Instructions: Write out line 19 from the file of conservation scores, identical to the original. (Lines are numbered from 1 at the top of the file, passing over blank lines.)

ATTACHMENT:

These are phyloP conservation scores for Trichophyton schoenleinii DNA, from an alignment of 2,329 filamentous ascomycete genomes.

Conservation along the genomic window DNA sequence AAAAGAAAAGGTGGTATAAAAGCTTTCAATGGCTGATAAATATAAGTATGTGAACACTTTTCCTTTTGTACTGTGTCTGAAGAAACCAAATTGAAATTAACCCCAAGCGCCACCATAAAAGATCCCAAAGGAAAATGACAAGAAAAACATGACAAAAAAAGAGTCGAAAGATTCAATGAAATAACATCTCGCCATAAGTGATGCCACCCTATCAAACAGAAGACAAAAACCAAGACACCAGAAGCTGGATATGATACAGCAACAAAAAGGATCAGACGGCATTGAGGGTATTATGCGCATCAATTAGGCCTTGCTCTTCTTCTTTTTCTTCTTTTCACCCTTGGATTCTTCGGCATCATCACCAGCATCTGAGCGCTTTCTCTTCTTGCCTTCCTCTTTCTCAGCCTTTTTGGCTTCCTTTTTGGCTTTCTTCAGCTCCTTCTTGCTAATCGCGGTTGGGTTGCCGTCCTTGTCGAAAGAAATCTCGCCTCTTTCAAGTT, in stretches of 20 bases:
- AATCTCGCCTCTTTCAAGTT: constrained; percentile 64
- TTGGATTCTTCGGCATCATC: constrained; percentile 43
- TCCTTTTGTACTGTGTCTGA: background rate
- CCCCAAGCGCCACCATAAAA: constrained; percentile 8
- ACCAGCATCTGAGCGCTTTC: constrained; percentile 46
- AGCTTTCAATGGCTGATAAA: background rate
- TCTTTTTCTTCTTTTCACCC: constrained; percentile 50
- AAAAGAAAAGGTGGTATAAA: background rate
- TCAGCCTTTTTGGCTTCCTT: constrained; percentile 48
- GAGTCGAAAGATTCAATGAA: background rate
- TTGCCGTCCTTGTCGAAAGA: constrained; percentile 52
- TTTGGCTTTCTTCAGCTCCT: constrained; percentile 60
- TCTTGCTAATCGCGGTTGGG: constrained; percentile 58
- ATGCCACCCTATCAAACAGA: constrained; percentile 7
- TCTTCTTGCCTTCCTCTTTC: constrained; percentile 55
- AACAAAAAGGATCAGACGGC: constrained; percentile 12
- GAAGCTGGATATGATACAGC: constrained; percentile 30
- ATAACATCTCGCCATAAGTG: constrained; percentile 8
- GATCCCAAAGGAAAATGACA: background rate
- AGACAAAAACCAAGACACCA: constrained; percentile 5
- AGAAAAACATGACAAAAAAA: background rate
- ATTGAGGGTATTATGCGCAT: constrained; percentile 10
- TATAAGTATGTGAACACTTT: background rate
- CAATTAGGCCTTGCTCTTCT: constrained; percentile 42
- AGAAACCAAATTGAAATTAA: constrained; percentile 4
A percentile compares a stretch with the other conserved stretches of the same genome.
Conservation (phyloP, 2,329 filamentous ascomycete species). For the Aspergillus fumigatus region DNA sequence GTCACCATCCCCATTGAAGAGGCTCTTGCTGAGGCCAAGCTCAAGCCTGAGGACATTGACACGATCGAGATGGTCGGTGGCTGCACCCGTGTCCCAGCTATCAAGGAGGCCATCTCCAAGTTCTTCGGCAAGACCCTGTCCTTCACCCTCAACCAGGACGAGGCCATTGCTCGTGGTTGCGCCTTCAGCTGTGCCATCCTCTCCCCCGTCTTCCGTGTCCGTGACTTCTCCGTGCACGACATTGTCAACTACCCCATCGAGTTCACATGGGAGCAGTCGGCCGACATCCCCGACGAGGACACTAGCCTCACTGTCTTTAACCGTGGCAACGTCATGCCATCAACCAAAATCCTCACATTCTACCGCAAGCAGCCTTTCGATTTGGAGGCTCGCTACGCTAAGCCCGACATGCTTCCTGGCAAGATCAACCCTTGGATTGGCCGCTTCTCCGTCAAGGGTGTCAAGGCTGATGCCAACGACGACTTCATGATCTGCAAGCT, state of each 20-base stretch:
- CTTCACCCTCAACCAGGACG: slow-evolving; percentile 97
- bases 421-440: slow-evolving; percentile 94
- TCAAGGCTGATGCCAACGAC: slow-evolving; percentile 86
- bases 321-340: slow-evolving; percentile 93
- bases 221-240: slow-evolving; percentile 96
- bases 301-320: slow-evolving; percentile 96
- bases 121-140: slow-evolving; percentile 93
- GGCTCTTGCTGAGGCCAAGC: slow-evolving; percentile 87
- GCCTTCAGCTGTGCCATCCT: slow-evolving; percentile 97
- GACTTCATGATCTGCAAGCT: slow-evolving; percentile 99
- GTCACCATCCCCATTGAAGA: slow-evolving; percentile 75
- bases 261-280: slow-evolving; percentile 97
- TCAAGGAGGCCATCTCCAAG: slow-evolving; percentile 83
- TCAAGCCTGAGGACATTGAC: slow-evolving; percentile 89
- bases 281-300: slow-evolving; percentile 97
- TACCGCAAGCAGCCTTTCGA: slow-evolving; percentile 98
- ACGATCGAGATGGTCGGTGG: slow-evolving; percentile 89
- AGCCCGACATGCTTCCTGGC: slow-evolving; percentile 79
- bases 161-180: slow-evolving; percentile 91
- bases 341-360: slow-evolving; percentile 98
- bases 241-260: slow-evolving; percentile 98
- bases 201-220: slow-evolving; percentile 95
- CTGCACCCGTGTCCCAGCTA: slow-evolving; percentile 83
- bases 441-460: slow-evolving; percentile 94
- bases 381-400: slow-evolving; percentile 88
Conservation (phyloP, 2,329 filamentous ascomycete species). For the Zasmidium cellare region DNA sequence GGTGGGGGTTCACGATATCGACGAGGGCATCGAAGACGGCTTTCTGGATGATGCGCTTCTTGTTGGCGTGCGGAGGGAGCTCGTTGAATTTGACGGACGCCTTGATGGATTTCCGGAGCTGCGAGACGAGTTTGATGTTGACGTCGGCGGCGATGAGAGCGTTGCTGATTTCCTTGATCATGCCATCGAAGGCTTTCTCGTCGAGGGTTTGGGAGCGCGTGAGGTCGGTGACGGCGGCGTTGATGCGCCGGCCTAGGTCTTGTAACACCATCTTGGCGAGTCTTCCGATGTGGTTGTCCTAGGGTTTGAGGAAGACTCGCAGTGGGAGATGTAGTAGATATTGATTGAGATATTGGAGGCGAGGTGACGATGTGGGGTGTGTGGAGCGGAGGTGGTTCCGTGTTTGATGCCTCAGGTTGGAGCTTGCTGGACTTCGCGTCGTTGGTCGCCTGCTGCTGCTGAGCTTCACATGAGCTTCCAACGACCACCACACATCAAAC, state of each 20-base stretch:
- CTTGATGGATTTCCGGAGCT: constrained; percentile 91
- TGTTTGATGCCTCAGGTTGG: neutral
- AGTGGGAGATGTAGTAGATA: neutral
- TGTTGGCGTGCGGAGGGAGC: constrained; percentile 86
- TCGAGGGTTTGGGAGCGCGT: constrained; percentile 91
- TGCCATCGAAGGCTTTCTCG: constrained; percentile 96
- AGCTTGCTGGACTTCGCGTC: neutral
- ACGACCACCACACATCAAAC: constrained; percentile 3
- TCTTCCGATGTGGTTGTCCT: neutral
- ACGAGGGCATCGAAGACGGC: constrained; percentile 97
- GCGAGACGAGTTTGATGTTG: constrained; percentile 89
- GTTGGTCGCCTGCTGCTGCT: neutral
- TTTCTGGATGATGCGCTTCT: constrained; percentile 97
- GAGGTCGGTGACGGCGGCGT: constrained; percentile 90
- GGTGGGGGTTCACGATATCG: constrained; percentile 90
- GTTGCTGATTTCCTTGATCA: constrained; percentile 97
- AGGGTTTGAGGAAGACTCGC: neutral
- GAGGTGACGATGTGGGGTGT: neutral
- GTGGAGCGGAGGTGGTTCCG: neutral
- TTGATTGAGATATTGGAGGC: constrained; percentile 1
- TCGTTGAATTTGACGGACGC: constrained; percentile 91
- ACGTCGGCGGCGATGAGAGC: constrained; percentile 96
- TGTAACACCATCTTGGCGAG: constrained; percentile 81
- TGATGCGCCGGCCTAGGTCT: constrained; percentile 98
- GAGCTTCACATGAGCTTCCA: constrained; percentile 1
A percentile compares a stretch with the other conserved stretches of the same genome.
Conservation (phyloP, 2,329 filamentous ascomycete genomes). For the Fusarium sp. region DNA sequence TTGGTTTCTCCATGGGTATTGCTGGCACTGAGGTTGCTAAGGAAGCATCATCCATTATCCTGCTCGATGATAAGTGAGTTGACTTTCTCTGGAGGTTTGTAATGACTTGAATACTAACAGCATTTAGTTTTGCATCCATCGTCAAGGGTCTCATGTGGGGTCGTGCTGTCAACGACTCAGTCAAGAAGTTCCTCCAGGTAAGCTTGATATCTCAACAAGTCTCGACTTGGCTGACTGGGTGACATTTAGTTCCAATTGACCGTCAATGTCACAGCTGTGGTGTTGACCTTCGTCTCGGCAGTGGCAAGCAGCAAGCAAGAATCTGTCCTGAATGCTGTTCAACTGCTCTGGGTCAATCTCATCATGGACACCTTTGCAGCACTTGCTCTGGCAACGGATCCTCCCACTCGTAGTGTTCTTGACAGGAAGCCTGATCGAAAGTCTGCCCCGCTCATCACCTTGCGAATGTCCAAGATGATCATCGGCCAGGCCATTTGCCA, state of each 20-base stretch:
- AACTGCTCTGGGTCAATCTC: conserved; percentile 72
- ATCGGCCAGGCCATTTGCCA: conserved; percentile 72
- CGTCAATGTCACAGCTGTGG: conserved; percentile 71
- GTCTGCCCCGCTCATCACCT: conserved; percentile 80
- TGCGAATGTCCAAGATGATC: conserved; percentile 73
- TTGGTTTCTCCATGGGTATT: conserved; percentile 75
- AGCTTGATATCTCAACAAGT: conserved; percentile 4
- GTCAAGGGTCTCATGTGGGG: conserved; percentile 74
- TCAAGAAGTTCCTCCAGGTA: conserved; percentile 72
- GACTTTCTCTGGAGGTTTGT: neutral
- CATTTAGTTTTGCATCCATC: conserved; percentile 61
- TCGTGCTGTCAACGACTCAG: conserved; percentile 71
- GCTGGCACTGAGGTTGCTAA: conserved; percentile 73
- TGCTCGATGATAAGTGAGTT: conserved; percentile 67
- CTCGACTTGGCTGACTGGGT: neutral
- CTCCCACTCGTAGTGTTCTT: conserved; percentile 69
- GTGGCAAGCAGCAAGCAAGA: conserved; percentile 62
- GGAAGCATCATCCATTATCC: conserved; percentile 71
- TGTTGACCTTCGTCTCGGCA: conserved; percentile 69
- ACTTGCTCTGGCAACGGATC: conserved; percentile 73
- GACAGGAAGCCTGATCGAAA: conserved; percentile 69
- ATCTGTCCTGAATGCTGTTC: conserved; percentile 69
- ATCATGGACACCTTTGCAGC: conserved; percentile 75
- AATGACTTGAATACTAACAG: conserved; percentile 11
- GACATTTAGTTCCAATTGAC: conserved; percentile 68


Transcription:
- GAAGCTGGATATGATACAGC: constrained; percentile 30